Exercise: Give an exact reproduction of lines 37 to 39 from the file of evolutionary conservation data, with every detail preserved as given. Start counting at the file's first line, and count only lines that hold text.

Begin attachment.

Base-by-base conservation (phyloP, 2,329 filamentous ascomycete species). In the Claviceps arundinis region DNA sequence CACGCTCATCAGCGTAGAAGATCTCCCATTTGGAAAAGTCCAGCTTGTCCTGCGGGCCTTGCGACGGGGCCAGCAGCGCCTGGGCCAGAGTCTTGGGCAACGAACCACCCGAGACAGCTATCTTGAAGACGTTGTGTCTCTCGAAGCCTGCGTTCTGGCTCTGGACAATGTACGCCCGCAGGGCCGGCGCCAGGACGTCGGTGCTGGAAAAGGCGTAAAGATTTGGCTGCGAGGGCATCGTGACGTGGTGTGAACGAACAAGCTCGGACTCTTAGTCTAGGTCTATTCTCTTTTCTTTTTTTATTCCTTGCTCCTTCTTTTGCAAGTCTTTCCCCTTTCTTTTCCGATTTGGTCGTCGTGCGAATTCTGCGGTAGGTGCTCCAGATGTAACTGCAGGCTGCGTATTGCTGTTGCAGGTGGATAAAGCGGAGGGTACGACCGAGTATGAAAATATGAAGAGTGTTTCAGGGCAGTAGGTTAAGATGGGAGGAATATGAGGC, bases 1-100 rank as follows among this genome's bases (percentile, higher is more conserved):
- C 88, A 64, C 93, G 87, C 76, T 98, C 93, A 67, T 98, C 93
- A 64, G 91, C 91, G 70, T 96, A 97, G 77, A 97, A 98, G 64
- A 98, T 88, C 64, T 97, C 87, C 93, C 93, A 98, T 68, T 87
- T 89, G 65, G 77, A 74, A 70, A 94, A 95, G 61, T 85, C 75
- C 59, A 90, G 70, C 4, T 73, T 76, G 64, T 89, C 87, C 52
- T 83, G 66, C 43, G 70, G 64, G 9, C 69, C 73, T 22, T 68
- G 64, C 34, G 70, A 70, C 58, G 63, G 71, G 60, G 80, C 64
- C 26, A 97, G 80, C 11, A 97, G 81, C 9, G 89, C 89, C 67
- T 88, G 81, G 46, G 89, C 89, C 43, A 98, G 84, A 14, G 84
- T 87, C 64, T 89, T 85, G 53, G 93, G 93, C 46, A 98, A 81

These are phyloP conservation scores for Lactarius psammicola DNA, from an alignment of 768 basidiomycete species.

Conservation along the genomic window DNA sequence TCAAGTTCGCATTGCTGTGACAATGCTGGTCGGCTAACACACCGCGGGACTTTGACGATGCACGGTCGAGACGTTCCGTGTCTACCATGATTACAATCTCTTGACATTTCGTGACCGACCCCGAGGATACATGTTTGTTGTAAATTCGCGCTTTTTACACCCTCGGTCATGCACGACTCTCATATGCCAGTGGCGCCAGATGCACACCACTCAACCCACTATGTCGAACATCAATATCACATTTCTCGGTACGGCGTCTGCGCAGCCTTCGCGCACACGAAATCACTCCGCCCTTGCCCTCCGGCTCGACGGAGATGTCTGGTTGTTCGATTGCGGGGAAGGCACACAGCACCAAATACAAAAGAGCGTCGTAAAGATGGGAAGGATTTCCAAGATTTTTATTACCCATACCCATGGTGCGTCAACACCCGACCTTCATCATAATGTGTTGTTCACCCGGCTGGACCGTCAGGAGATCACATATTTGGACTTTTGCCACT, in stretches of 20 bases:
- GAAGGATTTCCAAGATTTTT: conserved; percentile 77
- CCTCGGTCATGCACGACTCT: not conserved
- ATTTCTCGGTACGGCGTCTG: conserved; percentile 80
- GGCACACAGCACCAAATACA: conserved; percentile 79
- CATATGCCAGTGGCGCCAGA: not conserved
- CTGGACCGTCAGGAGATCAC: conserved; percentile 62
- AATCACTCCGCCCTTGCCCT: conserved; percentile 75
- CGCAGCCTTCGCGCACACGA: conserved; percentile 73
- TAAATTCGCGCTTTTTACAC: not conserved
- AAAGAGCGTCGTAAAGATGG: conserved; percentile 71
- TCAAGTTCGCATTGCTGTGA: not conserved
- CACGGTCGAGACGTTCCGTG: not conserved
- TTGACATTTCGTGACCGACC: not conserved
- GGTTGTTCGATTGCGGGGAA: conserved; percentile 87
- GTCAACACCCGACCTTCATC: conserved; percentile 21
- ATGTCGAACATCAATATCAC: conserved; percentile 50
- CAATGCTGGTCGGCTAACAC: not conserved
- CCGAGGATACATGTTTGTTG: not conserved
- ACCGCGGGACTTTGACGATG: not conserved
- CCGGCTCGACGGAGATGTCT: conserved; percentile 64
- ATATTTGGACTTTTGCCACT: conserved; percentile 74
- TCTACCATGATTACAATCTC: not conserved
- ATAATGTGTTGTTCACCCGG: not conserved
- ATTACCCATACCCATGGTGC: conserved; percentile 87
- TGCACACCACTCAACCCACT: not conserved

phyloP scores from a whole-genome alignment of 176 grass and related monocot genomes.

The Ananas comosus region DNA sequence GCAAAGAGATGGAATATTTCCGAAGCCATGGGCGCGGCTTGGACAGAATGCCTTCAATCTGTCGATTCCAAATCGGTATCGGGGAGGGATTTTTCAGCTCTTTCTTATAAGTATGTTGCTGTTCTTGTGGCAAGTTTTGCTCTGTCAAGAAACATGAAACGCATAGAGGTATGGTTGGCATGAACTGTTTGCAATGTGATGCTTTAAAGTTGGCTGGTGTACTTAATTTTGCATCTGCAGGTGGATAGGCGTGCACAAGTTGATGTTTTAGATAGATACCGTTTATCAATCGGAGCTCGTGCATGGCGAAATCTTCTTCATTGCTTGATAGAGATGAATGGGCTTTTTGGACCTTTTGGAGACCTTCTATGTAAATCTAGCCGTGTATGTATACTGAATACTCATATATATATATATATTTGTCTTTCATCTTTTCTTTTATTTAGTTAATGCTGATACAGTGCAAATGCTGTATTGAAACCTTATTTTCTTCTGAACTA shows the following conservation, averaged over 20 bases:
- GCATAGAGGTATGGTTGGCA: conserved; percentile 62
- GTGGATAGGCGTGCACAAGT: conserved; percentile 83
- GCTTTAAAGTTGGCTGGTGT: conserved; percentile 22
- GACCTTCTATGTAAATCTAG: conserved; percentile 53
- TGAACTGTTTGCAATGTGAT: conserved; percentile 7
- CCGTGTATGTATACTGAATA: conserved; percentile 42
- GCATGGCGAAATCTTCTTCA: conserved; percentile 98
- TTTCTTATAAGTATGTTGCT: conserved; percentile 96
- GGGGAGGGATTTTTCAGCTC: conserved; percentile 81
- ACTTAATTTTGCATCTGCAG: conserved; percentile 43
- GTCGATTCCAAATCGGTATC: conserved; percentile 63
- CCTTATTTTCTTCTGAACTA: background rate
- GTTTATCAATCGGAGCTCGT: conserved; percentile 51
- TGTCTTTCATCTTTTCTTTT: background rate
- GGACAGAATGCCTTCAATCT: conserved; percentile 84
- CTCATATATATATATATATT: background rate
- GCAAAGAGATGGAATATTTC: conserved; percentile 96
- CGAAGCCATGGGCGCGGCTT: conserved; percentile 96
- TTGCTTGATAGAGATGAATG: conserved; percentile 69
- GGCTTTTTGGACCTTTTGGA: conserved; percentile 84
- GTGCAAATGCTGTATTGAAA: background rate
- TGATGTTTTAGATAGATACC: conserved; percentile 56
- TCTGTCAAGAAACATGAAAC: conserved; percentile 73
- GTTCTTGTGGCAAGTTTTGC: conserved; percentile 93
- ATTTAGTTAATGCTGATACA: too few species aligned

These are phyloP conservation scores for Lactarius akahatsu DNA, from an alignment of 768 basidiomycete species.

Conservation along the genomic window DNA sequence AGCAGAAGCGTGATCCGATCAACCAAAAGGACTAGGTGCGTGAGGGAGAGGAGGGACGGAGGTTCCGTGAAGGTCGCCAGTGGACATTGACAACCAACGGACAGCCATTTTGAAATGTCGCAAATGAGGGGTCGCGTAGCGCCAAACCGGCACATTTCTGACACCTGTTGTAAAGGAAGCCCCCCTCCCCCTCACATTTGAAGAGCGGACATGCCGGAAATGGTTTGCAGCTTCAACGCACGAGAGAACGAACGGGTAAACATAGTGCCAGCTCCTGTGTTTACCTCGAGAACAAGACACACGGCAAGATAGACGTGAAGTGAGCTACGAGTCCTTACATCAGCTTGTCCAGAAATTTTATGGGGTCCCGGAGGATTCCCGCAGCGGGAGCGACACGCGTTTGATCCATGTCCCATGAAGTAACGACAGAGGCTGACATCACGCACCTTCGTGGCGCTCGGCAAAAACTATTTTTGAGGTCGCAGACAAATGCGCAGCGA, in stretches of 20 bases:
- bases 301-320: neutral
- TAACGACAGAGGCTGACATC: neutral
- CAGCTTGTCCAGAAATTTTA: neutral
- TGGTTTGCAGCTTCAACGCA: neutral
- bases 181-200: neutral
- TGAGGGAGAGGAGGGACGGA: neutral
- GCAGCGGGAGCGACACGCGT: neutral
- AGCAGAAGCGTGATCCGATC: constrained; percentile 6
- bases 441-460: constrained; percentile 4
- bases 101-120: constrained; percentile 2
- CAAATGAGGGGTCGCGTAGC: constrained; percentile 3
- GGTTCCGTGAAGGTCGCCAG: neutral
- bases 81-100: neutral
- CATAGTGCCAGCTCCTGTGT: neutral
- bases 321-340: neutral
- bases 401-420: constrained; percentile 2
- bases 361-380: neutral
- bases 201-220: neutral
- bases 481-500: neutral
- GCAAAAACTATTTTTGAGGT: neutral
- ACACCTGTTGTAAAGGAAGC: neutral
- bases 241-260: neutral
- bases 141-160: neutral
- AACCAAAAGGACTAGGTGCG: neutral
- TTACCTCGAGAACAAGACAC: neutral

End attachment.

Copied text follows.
- ATTACCCATACCCATGGTGC: conserved; percentile 87
- TGCACACCACTCAACCCACT: not conserved

phyloP scores from a whole-genome alignment of 176 grass and related monocot genomes.